Healthshop.com Lays Off Workers, Halts Sales

SAN FRANCISCO (04/19/2000) - Travis Ortiz returned to San Francisco last week from a 10-day vacation in the Yucatan peninsula to find that he had no job. His employer, Healthshop.com, laid off most of its staff after failing to receive third-round funding.

"Before I left I told a couple of people on the content team, I said, 'Hopefully I'll have a job to come back to,' and I was really joking, but I guess I was right," says Ortiz, who did design and Web programming for Healthshop.com for just over a year. "It was very strange. I guess that's the reason why I didn't check my e-mail in Mexico."

Despite the timing, the layoffs can't be blamed solely on the market turmoil; there had been rumors circulating around the office that there could be a big company announcement any time. When the announcement came April 10, employees were told they were laid off as of that day, and given reasonable severance packages - Ortiz got four weeks' pay. Now the workers are being courted by the online drugstore More.com. "I'm sending them my resume," Ortiz says.

The offices were nearly empty of workers today. One employee who was there confirmed that the company was closing, and a message on the company's main telephone number said Healthshop.com had "temporarily closed its business."

But CEO Glenn Zweig, who founded the company in July 1998, maintains that the e-commerce company is not closing, only closing its shopping business. "The people that were directly involved in the commerce part of the business were let go.

Outside of those people there's just a thinning throughout the organization," he said, declining to say how many of his approximately 70 employees were let go or how many are left. Zweig says he could either change the firm's business model, or more likely, merge with another company or get acquired. Beyond the online sales, the Web site touts itself as a destination site with articles, interactive personalized programs and a community area.

Zweig attributed the company's troubles to a collapse in the business-to-consumer segment, though he said the recent stock market plunges "definitely had an impact." "This is more a reaction to what's happening in the b-to-c sector overall, and especially what's happening in our category," he said. "We've certainly had a lot of capital, but when it gets to the point where markets are no longer interested in nor rewarding these types of plays, it means we have to refocus." The company was riding high last September after receiving $25 million in second-round funding led by health-care giant Warner-Lambert Co. and venture capital firms VantagePoint Venture Partners and Delphi Ventures. Earlier, Baccharis Capital Inc. had contributed about $5 million in an initial VC round.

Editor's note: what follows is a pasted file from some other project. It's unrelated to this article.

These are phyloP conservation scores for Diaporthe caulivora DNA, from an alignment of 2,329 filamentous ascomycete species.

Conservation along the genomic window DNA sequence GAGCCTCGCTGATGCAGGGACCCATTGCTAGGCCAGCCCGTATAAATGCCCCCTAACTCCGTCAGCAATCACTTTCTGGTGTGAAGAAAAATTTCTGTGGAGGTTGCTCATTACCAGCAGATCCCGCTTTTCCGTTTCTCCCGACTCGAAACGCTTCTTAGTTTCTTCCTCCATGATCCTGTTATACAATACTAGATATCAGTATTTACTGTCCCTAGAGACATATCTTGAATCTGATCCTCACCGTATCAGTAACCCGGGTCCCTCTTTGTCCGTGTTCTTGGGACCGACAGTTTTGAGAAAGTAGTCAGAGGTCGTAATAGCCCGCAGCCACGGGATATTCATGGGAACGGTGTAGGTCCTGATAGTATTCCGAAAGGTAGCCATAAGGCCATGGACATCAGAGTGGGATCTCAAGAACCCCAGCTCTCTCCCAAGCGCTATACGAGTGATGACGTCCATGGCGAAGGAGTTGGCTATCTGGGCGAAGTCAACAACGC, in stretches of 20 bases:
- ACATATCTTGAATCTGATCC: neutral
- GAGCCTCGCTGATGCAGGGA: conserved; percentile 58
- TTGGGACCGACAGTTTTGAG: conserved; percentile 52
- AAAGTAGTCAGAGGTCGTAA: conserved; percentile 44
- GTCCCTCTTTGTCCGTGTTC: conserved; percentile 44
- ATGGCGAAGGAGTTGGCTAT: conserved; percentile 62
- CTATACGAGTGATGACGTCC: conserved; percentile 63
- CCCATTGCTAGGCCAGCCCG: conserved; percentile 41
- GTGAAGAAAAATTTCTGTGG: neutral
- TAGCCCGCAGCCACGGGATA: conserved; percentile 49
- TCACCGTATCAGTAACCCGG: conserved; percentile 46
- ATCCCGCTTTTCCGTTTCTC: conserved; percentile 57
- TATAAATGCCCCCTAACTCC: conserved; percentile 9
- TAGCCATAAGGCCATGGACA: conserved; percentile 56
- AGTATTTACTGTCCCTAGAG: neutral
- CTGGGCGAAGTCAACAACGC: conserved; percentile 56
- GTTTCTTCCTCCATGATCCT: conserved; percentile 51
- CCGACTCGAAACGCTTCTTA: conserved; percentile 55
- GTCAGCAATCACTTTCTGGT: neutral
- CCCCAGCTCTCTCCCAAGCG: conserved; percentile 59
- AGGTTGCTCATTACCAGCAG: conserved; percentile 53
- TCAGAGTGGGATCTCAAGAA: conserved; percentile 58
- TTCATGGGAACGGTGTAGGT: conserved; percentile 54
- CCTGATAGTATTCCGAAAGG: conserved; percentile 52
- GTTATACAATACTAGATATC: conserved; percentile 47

For a while, Healthshop could boast that it was the top health e-commerce site, according to PC Data Online and Media Metrix traffic figures for certain months in the second half of last year. Between September and December, Zweig says, Media Metrix found that the site averaged 1.1 million to 1.3 million unique visitors each month. "It felt like we were on the fast track to go public," Ortiz said. But Healthshop may be just the first casualty since the investment focus has shifted from consumer e-commerce to business-to-business companies late last year and at the beginning of this year. The stock of Healthshop's main rival, MotherNature.com, has dropped from $10 on Dec. 10, when it hit the market, to just under $3.50 when the recent turmoil began, to $1.625 today.

Other health-related sites have also been hit. Healtheon's stock went from $70 in late January to just over $19 today, and Drkoop.com has dropped from $18 in December to just under $2.50. Pets, music, videos, software, they're all taking a hit, Zweig says. "What's happening is the market is collapsing across the board," he says. "In light of the market realities, in addition to just pure economics, we felt the smartest thing to do would be to close down that part of our business."

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